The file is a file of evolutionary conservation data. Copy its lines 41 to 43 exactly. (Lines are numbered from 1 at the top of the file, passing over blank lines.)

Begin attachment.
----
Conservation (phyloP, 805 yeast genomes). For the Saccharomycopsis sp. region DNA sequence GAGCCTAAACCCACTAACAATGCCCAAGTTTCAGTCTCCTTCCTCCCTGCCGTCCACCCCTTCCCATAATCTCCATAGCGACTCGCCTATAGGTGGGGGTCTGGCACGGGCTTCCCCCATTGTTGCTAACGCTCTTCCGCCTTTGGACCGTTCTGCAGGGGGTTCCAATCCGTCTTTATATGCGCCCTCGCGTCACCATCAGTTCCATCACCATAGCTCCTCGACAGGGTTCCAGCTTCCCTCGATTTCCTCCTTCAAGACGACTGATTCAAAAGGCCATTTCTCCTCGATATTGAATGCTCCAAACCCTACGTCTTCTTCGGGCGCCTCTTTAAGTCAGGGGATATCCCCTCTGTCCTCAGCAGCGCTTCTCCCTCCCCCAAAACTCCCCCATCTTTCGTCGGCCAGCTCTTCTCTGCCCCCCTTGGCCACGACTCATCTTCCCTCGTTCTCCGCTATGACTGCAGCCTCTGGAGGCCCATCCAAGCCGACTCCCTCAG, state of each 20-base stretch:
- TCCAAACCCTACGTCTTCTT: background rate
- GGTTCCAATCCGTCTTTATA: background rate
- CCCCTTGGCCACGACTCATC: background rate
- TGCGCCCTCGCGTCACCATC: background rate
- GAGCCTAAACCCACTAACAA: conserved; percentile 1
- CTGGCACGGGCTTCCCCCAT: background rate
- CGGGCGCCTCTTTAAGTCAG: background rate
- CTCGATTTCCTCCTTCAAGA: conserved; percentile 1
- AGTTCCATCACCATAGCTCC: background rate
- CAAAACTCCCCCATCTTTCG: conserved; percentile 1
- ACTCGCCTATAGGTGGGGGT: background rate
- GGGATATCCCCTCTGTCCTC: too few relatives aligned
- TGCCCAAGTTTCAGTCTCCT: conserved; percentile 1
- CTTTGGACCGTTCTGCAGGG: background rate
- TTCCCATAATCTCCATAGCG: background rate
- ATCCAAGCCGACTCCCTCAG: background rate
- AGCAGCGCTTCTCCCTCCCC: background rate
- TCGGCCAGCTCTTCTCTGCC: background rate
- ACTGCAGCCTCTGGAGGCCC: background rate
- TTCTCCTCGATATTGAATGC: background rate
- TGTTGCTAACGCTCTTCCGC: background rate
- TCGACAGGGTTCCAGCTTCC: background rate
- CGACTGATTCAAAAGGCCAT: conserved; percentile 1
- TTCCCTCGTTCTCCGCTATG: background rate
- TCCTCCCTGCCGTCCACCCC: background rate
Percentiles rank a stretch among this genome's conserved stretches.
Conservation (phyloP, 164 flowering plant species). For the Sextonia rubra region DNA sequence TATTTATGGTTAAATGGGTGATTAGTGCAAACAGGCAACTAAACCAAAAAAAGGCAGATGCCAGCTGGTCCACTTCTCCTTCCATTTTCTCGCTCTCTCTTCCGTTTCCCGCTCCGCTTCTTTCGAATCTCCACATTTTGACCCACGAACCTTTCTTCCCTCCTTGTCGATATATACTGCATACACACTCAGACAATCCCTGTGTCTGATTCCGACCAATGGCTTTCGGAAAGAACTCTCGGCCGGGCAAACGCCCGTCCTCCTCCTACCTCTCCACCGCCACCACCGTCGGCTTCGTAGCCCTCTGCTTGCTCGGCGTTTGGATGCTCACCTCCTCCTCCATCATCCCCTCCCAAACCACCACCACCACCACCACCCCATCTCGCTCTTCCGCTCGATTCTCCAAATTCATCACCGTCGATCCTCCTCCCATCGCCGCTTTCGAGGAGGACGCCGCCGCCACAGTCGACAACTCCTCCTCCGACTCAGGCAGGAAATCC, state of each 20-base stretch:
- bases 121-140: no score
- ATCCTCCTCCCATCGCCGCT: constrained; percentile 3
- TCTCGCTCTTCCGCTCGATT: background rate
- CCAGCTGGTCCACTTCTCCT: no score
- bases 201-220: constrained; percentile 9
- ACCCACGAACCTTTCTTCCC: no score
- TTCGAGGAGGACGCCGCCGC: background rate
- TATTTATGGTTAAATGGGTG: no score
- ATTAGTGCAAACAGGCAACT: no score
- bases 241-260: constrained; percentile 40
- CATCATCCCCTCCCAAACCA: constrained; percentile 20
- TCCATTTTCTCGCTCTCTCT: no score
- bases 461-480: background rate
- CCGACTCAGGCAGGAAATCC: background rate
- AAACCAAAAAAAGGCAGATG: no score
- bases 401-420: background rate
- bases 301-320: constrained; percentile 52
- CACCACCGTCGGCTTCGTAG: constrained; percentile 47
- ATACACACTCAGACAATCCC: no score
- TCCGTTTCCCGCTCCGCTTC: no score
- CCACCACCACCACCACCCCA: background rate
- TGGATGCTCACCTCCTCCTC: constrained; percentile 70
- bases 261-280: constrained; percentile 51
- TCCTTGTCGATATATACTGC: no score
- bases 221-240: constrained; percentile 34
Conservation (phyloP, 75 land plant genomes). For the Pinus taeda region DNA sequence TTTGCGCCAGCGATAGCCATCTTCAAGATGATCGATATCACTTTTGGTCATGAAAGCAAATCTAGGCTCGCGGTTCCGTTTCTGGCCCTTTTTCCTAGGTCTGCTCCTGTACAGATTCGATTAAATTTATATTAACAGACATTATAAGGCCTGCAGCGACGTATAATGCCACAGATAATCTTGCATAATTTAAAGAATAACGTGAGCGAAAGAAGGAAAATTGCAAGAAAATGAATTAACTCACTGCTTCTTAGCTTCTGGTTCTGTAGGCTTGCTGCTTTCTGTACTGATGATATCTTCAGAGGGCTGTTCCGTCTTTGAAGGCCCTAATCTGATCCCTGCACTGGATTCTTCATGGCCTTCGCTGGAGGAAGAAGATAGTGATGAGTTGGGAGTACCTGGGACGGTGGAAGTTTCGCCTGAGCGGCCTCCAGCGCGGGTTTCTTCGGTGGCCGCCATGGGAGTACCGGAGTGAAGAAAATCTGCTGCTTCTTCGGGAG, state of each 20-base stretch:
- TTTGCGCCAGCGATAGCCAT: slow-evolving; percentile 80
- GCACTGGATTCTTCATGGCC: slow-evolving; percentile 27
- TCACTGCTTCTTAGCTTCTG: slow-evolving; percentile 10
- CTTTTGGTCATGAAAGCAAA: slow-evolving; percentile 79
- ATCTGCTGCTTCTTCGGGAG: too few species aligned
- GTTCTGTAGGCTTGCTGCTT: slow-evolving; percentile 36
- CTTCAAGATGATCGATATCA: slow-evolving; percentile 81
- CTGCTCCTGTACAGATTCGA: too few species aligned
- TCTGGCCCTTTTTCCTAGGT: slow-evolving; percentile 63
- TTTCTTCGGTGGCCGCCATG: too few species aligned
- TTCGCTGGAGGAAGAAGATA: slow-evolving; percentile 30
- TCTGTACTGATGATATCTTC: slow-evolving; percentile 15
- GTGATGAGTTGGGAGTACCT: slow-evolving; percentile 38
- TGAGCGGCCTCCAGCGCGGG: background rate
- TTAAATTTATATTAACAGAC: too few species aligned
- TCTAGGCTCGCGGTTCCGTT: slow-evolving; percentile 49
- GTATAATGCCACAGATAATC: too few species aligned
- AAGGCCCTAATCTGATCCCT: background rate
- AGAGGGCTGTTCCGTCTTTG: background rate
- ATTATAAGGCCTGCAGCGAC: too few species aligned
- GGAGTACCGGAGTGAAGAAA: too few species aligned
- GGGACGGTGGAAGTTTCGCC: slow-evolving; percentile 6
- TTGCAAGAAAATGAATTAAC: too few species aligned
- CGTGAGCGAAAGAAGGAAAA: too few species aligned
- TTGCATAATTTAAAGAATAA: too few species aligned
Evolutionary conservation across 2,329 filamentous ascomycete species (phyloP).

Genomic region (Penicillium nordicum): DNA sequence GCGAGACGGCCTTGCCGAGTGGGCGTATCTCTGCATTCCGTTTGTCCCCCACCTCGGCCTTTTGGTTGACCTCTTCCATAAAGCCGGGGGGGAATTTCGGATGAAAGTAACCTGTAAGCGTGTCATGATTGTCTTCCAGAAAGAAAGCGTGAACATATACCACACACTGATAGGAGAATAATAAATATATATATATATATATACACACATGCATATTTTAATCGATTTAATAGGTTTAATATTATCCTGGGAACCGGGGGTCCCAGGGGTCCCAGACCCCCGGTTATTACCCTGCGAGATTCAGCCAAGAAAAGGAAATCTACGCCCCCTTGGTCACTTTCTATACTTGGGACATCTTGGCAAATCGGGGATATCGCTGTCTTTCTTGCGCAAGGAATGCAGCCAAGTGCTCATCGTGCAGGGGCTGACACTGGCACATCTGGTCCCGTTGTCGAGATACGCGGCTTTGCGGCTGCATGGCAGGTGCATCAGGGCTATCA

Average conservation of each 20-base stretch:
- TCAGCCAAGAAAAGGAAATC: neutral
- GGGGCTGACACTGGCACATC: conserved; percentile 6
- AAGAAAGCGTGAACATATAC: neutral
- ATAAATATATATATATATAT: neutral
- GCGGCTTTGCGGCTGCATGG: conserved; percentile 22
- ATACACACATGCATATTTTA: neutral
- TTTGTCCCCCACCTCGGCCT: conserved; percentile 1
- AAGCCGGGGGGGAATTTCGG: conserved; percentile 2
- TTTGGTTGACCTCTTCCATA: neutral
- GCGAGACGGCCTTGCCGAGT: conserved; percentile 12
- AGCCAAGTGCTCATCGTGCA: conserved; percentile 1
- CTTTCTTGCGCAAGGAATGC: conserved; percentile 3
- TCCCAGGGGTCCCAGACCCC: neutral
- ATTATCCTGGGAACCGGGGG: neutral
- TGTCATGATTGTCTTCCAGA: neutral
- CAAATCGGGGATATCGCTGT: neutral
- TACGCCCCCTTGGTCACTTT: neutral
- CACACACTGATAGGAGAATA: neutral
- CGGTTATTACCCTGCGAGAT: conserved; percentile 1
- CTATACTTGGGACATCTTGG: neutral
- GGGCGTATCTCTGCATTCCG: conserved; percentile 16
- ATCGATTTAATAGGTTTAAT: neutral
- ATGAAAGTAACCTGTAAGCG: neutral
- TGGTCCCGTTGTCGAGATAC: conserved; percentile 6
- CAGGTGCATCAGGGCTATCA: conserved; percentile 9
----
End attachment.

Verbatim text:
- bases 461-480: background rate
- CCGACTCAGGCAGGAAATCC: background rate
- AAACCAAAAAAAGGCAGATG: no score